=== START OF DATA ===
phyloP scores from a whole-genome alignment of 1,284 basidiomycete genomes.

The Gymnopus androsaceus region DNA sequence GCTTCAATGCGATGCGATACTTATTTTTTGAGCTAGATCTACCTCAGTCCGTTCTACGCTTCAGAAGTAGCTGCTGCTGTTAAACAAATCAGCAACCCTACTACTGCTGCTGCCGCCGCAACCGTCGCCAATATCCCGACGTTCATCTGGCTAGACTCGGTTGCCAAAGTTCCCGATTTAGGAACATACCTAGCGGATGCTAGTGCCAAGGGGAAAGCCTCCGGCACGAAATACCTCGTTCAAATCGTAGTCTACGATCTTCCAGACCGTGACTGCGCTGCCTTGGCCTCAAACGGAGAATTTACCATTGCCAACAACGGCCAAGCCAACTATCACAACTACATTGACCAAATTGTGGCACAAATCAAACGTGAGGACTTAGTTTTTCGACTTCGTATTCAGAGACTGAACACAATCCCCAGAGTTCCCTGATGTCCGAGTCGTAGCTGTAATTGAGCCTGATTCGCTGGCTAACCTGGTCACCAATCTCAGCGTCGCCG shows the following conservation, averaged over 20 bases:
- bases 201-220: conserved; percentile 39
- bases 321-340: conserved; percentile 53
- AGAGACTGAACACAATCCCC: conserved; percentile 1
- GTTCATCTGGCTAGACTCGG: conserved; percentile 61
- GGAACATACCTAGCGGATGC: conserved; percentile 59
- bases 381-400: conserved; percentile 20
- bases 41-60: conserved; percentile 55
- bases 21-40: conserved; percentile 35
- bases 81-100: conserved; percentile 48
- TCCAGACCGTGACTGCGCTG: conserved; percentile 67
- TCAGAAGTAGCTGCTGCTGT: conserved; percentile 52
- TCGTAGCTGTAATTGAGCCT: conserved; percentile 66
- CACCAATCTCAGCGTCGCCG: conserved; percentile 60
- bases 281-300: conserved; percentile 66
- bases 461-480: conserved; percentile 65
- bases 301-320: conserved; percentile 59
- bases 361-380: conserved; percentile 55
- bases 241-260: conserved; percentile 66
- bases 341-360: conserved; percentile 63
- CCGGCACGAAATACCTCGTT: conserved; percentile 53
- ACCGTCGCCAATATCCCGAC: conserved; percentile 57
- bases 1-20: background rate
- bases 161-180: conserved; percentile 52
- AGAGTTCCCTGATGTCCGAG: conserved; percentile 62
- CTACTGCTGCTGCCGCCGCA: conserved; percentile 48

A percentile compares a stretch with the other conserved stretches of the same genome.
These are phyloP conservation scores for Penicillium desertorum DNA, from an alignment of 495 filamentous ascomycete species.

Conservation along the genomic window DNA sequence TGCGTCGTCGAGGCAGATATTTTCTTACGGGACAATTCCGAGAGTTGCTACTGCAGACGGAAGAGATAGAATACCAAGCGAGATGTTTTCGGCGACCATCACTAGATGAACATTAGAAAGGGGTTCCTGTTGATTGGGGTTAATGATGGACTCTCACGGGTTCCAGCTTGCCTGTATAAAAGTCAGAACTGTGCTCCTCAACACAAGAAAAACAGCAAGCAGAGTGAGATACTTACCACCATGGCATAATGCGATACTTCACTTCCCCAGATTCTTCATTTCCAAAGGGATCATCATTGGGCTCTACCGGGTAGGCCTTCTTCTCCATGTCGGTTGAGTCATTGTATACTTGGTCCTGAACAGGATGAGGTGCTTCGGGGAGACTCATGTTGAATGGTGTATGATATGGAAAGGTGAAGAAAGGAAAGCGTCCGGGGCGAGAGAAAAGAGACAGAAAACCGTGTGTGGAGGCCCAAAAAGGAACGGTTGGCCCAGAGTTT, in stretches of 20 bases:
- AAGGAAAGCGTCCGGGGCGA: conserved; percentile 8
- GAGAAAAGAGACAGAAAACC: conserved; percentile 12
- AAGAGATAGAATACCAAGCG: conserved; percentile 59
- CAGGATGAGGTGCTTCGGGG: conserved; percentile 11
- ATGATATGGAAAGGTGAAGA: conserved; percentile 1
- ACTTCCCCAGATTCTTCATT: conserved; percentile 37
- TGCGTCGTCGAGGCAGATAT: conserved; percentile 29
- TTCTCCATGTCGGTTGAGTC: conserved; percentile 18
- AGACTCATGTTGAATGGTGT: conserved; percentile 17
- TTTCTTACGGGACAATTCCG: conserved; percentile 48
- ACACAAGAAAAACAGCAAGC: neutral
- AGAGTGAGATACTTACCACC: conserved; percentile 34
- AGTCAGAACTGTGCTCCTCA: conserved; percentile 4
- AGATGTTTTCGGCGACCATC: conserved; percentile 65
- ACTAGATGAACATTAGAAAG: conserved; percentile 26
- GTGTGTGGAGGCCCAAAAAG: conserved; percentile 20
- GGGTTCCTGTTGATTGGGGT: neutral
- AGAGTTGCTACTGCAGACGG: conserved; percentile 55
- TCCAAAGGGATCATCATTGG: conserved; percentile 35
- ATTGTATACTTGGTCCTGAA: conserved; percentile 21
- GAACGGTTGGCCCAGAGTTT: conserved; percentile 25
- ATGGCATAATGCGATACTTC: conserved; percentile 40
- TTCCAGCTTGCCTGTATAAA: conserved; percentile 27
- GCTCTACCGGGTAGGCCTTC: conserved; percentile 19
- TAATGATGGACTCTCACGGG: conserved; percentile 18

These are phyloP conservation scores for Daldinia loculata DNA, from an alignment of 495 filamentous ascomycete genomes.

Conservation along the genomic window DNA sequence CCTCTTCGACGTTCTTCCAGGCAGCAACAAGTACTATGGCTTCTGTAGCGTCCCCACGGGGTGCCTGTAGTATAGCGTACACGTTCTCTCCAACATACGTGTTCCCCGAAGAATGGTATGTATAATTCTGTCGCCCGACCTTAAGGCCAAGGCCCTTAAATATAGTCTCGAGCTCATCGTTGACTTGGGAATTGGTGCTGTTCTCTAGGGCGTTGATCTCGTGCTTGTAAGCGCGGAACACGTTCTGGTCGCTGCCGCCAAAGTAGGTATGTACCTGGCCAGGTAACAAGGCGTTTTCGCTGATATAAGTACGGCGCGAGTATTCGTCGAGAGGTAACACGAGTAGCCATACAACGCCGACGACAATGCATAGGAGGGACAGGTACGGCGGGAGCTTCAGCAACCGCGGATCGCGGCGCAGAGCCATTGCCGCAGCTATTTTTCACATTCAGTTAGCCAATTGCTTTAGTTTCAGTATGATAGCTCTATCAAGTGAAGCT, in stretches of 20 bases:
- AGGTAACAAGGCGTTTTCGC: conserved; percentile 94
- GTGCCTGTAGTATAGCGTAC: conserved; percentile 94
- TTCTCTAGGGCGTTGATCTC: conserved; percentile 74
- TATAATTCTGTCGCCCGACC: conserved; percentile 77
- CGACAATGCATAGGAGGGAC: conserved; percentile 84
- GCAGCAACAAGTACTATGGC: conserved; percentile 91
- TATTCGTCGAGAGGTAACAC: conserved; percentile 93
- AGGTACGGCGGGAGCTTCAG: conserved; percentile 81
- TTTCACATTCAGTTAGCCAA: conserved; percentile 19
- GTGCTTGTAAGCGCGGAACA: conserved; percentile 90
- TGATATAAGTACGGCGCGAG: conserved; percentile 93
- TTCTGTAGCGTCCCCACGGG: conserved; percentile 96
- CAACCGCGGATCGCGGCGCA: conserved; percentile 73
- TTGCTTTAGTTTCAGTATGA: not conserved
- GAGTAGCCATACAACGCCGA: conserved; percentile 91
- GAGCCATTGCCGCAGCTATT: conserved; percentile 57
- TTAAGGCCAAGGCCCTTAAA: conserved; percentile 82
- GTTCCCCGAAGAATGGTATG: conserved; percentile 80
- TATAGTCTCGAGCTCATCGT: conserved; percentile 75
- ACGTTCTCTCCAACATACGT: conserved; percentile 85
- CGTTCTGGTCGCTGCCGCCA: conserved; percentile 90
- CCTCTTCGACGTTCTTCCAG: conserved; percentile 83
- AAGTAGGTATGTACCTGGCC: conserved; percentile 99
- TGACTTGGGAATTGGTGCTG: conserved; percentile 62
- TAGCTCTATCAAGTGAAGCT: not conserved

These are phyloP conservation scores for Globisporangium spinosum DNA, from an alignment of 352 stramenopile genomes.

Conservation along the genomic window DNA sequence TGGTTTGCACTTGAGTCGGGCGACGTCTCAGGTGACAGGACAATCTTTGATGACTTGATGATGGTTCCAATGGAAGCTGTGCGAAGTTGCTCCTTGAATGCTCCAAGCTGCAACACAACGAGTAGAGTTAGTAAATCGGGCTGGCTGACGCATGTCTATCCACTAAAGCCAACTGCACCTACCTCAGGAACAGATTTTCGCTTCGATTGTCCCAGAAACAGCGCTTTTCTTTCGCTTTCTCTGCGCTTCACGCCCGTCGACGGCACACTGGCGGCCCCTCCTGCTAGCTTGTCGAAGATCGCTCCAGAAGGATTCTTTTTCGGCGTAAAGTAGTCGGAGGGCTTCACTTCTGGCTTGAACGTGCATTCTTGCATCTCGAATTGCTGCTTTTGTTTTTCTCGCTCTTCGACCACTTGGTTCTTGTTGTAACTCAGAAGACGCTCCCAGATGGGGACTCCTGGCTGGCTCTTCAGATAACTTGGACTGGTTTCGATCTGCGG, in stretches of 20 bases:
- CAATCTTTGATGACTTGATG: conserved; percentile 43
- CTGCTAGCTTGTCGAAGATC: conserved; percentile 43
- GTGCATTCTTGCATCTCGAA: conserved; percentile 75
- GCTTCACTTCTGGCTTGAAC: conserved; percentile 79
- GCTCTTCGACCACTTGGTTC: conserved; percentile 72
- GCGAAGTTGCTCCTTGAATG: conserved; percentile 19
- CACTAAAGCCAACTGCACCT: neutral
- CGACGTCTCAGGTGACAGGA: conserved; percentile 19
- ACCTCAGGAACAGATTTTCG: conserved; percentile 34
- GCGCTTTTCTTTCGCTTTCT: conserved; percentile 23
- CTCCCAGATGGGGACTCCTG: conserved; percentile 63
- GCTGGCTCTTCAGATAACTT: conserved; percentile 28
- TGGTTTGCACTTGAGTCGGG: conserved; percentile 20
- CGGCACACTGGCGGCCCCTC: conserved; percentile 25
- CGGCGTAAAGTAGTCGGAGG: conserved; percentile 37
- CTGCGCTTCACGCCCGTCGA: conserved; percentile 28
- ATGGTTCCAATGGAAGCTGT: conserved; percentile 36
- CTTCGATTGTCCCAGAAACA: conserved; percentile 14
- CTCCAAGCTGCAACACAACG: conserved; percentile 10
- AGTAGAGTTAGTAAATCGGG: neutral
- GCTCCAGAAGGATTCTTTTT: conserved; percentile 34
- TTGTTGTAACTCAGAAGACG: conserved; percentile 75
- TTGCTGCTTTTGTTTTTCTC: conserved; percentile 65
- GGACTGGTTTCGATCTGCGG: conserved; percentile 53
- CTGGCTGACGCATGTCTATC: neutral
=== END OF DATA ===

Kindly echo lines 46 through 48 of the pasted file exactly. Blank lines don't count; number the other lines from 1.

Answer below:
- GTGTGTGGAGGCCCAAAAAG: conserved; percentile 20
- GGGTTCCTGTTGATTGGGGT: neutral
- AGAGTTGCTACTGCAGACGG: conserved; percentile 55